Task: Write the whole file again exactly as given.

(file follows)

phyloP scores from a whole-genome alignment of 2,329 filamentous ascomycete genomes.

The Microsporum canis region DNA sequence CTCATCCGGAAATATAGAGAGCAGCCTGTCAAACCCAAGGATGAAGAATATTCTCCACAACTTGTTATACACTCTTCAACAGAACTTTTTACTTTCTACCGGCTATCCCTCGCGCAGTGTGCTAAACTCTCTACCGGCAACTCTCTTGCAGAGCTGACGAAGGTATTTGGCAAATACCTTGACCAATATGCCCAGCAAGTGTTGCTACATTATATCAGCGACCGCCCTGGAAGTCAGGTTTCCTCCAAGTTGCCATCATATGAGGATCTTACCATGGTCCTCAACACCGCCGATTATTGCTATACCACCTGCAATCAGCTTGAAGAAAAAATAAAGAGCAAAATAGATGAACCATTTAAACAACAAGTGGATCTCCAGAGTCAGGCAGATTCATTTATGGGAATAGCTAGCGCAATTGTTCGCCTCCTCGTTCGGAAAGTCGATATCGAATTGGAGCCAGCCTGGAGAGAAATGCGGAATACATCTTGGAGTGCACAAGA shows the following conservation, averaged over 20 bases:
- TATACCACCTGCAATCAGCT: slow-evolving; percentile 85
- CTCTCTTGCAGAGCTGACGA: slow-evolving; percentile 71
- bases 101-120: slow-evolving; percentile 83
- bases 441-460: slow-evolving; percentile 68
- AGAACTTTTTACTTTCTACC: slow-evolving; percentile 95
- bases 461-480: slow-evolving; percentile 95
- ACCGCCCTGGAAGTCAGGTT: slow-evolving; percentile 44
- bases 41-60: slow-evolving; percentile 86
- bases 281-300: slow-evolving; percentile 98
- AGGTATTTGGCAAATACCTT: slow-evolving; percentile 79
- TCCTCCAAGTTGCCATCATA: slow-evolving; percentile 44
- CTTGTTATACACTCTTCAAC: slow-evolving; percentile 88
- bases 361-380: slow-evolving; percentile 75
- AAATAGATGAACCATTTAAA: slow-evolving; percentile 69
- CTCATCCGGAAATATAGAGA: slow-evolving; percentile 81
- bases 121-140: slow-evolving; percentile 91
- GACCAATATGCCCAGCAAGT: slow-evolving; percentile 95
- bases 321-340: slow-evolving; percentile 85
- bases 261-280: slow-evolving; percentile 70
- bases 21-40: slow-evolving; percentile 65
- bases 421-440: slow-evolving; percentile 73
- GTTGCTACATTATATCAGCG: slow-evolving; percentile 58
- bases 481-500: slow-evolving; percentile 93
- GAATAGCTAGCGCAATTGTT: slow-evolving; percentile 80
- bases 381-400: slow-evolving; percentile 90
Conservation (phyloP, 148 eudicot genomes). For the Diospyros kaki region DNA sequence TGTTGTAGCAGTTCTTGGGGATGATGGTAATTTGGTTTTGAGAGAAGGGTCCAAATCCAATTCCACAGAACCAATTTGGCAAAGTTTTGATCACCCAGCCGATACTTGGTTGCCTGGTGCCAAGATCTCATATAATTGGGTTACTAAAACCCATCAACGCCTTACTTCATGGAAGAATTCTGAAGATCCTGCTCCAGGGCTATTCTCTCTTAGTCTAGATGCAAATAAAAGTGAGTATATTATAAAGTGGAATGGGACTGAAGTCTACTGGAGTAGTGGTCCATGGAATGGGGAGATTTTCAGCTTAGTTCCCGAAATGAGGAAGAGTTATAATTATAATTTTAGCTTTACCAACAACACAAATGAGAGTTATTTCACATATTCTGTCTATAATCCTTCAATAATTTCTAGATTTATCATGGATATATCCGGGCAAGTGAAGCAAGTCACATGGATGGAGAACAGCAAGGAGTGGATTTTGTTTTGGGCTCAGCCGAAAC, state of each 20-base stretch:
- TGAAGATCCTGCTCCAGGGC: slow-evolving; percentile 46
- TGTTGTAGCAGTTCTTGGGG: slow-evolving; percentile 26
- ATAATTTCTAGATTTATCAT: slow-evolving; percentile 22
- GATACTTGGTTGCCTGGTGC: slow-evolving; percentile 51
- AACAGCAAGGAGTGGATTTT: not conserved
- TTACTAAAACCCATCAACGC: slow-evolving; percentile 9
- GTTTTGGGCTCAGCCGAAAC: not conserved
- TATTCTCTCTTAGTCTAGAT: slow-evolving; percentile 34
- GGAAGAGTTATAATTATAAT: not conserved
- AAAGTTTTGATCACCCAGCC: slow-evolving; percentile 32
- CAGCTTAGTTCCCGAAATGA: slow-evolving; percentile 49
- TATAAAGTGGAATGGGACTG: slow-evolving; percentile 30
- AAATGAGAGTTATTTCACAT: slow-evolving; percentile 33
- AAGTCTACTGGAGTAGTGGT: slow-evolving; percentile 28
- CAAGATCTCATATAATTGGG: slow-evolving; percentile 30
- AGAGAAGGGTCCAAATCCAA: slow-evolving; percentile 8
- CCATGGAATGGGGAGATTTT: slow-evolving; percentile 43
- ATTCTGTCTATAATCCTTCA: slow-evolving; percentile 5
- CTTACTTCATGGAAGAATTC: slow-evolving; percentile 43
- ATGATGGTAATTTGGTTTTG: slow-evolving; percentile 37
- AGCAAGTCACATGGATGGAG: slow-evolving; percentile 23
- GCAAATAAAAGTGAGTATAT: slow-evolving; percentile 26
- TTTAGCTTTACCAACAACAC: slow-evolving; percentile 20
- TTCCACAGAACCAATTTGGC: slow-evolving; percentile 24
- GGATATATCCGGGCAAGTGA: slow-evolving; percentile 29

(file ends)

phyloP scores from a whole-genome alignment of 2,329 filamentous ascomycete genomes.

The Microsporum canis region DNA sequence CTCATCCGGAAATATAGAGAGCAGCCTGTCAAACCCAAGGATGAAGAATATTCTCCACAACTTGTTATACACTCTTCAACAGAACTTTTTACTTTCTACCGGCTATCCCTCGCGCAGTGTGCTAAACTCTCTACCGGCAACTCTCTTGCAGAGCTGACGAAGGTATTTGGCAAATACCTTGACCAATATGCCCAGCAAGTGTTGCTACATTATATCAGCGACCGCCCTGGAAGTCAGGTTTCCTCCAAGTTGCCATCATATGAGGATCTTACCATGGTCCTCAACACCGCCGATTATTGCTATACCACCTGCAATCAGCTTGAAGAAAAAATAAAGAGCAAAATAGATGAACCATTTAAACAACAAGTGGATCTCCAGAGTCAGGCAGATTCATTTATGGGAATAGCTAGCGCAATTGTTCGCCTCCTCGTTCGGAAAGTCGATATCGAATTGGAGCCAGCCTGGAGAGAAATGCGGAATACATCTTGGAGTGCACAAGA shows the following conservation, averaged over 20 bases:
- TATACCACCTGCAATCAGCT: slow-evolving; percentile 85
- CTCTCTTGCAGAGCTGACGA: slow-evolving; percentile 71
- bases 101-120: slow-evolving; percentile 83
- bases 441-460: slow-evolving; percentile 68
- AGAACTTTTTACTTTCTACC: slow-evolving; percentile 95
- bases 461-480: slow-evolving; percentile 95
- ACCGCCCTGGAAGTCAGGTT: slow-evolving; percentile 44
- bases 41-60: slow-evolving; percentile 86
- bases 281-300: slow-evolving; percentile 98
- AGGTATTTGGCAAATACCTT: slow-evolving; percentile 79
- TCCTCCAAGTTGCCATCATA: slow-evolving; percentile 44
- CTTGTTATACACTCTTCAAC: slow-evolving; percentile 88
- bases 361-380: slow-evolving; percentile 75
- AAATAGATGAACCATTTAAA: slow-evolving; percentile 69
- CTCATCCGGAAATATAGAGA: slow-evolving; percentile 81
- bases 121-140: slow-evolving; percentile 91
- GACCAATATGCCCAGCAAGT: slow-evolving; percentile 95
- bases 321-340: slow-evolving; percentile 85
- bases 261-280: slow-evolving; percentile 70
- bases 21-40: slow-evolving; percentile 65
- bases 421-440: slow-evolving; percentile 73
- GTTGCTACATTATATCAGCG: slow-evolving; percentile 58
- bases 481-500: slow-evolving; percentile 93
- GAATAGCTAGCGCAATTGTT: slow-evolving; percentile 80
- bases 381-400: slow-evolving; percentile 90
Conservation (phyloP, 148 eudicot genomes). For the Diospyros kaki region DNA sequence TGTTGTAGCAGTTCTTGGGGATGATGGTAATTTGGTTTTGAGAGAAGGGTCCAAATCCAATTCCACAGAACCAATTTGGCAAAGTTTTGATCACCCAGCCGATACTTGGTTGCCTGGTGCCAAGATCTCATATAATTGGGTTACTAAAACCCATCAACGCCTTACTTCATGGAAGAATTCTGAAGATCCTGCTCCAGGGCTATTCTCTCTTAGTCTAGATGCAAATAAAAGTGAGTATATTATAAAGTGGAATGGGACTGAAGTCTACTGGAGTAGTGGTCCATGGAATGGGGAGATTTTCAGCTTAGTTCCCGAAATGAGGAAGAGTTATAATTATAATTTTAGCTTTACCAACAACACAAATGAGAGTTATTTCACATATTCTGTCTATAATCCTTCAATAATTTCTAGATTTATCATGGATATATCCGGGCAAGTGAAGCAAGTCACATGGATGGAGAACAGCAAGGAGTGGATTTTGTTTTGGGCTCAGCCGAAAC, state of each 20-base stretch:
- TGAAGATCCTGCTCCAGGGC: slow-evolving; percentile 46
- TGTTGTAGCAGTTCTTGGGG: slow-evolving; percentile 26
- ATAATTTCTAGATTTATCAT: slow-evolving; percentile 22
- GATACTTGGTTGCCTGGTGC: slow-evolving; percentile 51
- AACAGCAAGGAGTGGATTTT: not conserved
- TTACTAAAACCCATCAACGC: slow-evolving; percentile 9
- GTTTTGGGCTCAGCCGAAAC: not conserved
- TATTCTCTCTTAGTCTAGAT: slow-evolving; percentile 34
- GGAAGAGTTATAATTATAAT: not conserved
- AAAGTTTTGATCACCCAGCC: slow-evolving; percentile 32
- CAGCTTAGTTCCCGAAATGA: slow-evolving; percentile 49
- TATAAAGTGGAATGGGACTG: slow-evolving; percentile 30
- AAATGAGAGTTATTTCACAT: slow-evolving; percentile 33
- AAGTCTACTGGAGTAGTGGT: slow-evolving; percentile 28
- CAAGATCTCATATAATTGGG: slow-evolving; percentile 30
- AGAGAAGGGTCCAAATCCAA: slow-evolving; percentile 8
- CCATGGAATGGGGAGATTTT: slow-evolving; percentile 43
- ATTCTGTCTATAATCCTTCA: slow-evolving; percentile 5
- CTTACTTCATGGAAGAATTC: slow-evolving; percentile 43
- ATGATGGTAATTTGGTTTTG: slow-evolving; percentile 37
- AGCAAGTCACATGGATGGAG: slow-evolving; percentile 23
- GCAAATAAAAGTGAGTATAT: slow-evolving; percentile 26
- TTTAGCTTTACCAACAACAC: slow-evolving; percentile 20
- TTCCACAGAACCAATTTGGC: slow-evolving; percentile 24
- GGATATATCCGGGCAAGTGA: slow-evolving; percentile 29